The circumstances associated with economic disadvantage among households are well known. These include a lack of savings or other assets and the absence of a substantial income from sources other than pensions and benefits provided by the social security system. People whose major source of income is from pensions and benefits include those who are unemployed, those unable to work due to disability, illness or old age, or those with caring responsibilities for others (such as persons with disabilities or dependent children). Aside from factors associated with life-cycle stage (i.e. relative youth or old age), not having a paid job or having a low paid job is often associated with lower levels of educational attainment and limited job opportunities within the areas in which people live. It is also often associated with problems in other aspects of life, including those related to physical and mental health and the size and strength of people's social networks. Of course changes in life fortunes can also be factors (some people can benefit from windfall gains while others can suffer unexpected losses through crimes committed against them or their own misadventure).
Comparing households of various types in low and high income groups helps to characterise the types of households most likely to be economically disadvantaged. Households are classified in several ways in the table above, presenting data for 1997-98. The patterns shown could be expected to be broadly representative of the patterns seen throughout the 1990s.
There are some substantial differences in the representation of certain household composition types in low and high income groups. One parent families in one family households with dependent children, for example, were over-represented (11%) in the low income group (those in the second and third lowest deciles of the income distribution) and under-represented (1%) in the highest income group (those with income in the top two deciles of the income distribution). Possibly associated with their age and employment circumstances, couples without children were over-represented in the highest income group and under-represented in the middle of the income distribution. Lone person households were over-represented in the lowest income group and many would have been receiving the age pension.
In contrast, while significant proportions of households in the lowest and highest income groups were couples in one family households with dependent children only (18% in both groups), households of this type were over-represented among middle income households (34% of all middle income households).
In terms of the principal source of household income, households in the low income group (i.e. with income in the second and third lowest deciles of the income distribution) were, as might be expected, most likely to have government pensions and allowances as their major source of income (79% of households). In sharp contrast to those in the low income group, most households (93%) in the highest income group had employment related income (from wages or salaries or their own unincorporated business) as their principal source of income.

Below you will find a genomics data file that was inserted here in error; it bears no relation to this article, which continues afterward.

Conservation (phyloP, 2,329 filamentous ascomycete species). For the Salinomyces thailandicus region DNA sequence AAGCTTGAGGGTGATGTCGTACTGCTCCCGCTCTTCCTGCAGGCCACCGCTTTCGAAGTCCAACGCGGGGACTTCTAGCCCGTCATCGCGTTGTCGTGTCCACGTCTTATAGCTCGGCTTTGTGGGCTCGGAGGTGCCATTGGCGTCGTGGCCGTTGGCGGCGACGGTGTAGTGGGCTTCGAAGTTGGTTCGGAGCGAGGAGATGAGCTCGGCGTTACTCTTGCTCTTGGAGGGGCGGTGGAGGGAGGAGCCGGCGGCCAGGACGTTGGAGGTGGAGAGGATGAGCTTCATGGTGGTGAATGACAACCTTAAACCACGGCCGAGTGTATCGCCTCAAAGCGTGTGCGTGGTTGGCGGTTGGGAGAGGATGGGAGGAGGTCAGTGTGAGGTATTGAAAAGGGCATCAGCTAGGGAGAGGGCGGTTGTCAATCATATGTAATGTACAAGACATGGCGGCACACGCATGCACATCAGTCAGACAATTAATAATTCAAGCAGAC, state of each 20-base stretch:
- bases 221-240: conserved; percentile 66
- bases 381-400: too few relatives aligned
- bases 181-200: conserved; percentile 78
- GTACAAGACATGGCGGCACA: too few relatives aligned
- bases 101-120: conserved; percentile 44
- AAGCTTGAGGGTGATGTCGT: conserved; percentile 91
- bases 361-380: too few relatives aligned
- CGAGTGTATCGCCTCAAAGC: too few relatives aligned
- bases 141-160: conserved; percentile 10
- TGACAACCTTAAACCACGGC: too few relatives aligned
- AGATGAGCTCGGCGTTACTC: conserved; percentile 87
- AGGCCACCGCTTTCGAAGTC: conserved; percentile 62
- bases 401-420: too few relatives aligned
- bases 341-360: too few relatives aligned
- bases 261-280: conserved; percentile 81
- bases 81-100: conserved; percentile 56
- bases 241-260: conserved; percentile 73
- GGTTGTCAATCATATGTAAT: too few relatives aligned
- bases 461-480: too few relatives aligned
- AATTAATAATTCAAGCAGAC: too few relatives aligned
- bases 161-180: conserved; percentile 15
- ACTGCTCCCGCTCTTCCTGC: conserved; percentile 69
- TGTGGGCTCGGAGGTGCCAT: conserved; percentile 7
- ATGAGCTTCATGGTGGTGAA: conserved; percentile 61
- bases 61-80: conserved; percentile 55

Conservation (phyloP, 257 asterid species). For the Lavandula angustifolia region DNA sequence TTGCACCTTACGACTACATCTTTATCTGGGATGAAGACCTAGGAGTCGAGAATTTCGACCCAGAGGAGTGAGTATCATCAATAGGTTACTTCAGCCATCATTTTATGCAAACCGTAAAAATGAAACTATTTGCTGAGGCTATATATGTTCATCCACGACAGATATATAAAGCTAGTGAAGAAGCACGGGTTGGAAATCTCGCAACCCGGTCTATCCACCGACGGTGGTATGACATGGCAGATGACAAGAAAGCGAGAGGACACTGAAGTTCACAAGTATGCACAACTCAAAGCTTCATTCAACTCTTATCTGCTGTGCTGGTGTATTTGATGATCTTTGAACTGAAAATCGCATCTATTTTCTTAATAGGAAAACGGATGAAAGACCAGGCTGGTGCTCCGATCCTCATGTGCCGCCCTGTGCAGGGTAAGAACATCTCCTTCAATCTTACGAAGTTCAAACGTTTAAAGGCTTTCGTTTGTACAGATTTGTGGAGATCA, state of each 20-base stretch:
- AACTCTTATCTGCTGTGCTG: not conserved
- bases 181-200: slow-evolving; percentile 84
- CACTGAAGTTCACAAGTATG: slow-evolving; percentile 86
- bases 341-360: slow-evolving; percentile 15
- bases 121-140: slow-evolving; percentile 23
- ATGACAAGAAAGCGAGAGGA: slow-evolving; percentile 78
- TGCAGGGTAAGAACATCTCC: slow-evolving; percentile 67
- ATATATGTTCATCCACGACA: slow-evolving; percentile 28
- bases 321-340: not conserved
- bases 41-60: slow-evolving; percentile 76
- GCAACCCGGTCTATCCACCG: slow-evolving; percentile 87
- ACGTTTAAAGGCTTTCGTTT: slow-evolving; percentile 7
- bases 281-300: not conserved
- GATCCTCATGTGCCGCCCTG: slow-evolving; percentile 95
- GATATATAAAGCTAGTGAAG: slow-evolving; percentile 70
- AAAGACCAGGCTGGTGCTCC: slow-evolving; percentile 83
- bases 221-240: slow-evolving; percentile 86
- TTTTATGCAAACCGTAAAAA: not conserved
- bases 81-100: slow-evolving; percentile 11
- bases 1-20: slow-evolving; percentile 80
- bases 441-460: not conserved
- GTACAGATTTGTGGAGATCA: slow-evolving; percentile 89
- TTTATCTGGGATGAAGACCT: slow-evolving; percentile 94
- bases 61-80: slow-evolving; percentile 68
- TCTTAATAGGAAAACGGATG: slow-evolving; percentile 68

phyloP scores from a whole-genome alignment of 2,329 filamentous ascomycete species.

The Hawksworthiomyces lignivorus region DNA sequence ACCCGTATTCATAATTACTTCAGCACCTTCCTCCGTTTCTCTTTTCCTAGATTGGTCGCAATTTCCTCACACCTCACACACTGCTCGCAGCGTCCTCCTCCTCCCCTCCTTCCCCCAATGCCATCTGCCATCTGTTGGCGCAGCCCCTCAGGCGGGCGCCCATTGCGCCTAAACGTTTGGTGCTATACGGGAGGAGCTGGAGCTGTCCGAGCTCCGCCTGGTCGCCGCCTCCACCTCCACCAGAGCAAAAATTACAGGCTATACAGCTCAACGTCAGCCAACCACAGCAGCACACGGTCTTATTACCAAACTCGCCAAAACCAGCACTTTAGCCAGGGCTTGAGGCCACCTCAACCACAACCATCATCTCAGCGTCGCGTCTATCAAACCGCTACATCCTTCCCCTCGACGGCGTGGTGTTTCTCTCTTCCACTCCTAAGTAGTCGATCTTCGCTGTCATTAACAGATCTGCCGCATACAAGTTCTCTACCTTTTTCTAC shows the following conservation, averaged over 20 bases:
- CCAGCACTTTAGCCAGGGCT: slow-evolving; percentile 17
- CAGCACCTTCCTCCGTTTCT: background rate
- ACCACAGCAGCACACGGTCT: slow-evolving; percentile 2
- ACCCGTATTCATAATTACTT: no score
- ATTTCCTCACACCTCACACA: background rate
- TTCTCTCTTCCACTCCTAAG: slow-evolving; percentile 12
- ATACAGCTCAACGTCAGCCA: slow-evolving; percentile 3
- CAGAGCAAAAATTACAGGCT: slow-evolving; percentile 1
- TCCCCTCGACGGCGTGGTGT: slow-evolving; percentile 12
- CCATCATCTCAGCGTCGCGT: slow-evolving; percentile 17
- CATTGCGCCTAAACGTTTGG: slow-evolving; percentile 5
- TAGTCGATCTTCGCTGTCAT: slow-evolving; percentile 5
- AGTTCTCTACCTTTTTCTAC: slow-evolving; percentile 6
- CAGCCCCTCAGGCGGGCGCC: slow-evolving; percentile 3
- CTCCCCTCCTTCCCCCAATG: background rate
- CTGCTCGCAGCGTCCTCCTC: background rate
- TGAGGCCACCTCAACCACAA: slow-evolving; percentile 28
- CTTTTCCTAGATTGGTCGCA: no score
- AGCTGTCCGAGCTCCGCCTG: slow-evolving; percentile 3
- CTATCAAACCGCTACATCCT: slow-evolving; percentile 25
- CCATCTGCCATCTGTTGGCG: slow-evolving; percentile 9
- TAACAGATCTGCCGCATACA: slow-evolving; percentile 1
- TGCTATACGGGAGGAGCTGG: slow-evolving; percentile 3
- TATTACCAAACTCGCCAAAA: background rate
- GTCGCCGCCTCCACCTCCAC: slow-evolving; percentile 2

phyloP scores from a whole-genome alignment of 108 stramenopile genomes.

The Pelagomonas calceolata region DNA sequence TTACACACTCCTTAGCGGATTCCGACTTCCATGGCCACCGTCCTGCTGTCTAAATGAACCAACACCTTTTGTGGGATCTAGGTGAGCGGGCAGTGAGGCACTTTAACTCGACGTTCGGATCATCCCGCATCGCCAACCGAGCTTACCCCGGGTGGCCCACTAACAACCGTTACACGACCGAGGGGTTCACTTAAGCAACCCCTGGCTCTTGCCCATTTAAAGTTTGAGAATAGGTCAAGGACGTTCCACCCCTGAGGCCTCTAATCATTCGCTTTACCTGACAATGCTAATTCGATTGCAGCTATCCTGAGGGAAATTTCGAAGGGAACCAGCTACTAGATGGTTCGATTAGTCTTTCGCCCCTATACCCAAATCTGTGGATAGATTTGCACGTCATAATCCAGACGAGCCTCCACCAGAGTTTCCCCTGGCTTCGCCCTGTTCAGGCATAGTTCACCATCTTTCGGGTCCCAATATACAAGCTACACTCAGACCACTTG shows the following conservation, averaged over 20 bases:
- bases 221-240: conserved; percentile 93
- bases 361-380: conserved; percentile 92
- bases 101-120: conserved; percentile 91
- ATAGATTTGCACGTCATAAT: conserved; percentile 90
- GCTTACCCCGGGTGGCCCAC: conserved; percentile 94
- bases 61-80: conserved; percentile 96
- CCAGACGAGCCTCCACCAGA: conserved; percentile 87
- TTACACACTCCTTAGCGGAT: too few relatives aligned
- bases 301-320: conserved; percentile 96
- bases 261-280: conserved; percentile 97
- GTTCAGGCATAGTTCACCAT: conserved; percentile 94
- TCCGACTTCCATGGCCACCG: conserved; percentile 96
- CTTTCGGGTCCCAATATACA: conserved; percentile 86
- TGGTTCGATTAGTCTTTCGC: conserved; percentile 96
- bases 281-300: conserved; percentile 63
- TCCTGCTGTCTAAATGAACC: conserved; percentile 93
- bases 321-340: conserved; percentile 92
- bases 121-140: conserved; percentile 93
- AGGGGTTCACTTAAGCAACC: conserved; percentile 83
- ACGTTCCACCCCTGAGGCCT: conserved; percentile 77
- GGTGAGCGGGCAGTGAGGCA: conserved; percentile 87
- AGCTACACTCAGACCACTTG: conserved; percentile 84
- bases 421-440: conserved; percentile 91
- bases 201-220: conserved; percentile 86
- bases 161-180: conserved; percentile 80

The number of earners (i.e. with employment related income) present in a household is an important determinant of household income. Clearly those with two or more earners will tend to have higher incomes than those with only one earner. In 1997-98, the average number of earners per household in the low income group was 0.3 persons, which contrasts with 1.2 and 1.9 earners per household in the middle and high income groups respectively.
Household characteristics of selected income groups(a), 1997-98
Source: Data available on request, Survey of Income and Housing Costs 1997-98.
ABORIGINAL AND TORRES STRAIT ISLANDER PEOPLES
Data from the 1996 Census of Population and Housing show the average household income of households with at least one Aboriginal or Torres Strait Islander person aged 15 years or over to be well below that of households in the wider community. The household income per capita in 1996 was $158 per person per week for households which included at least one adult Indigenous Australian, compared to $310 per person per week for all households.
In terms of those who were employed at the time of the Census, the median gross weekly income of Indigenous Australians ($365) was substantially less than the median of non-Indigenous Australians ($493).
1 Differences in the various estimates of income and income distribution, when compared over time, may or may not be significant as there are errors that can arise as a result of the data being obtained from sample surveys. Tests of significance show that there is a high level of confidence that there have been no real changes among most of the measures used in this commentary to compare income distributions from 1994-95 to 1997-98.
2 For details of data sources used and further information about the distribution of household amenities see ABS 2001, "Household Amenities", in Australian Bureau of Statistics 2001, Australian Social Trends 2001, Cat. no. 4102.0, ABS, Canberra.
3 Harding A., Lloyd R., and Greenwell H. 2001, Financial Disadvantage in Australia 1990 to 2000: The Persistence of Poverty in a Decade of Growth, NATSEM and The Smith Family, Camperdown, NSW.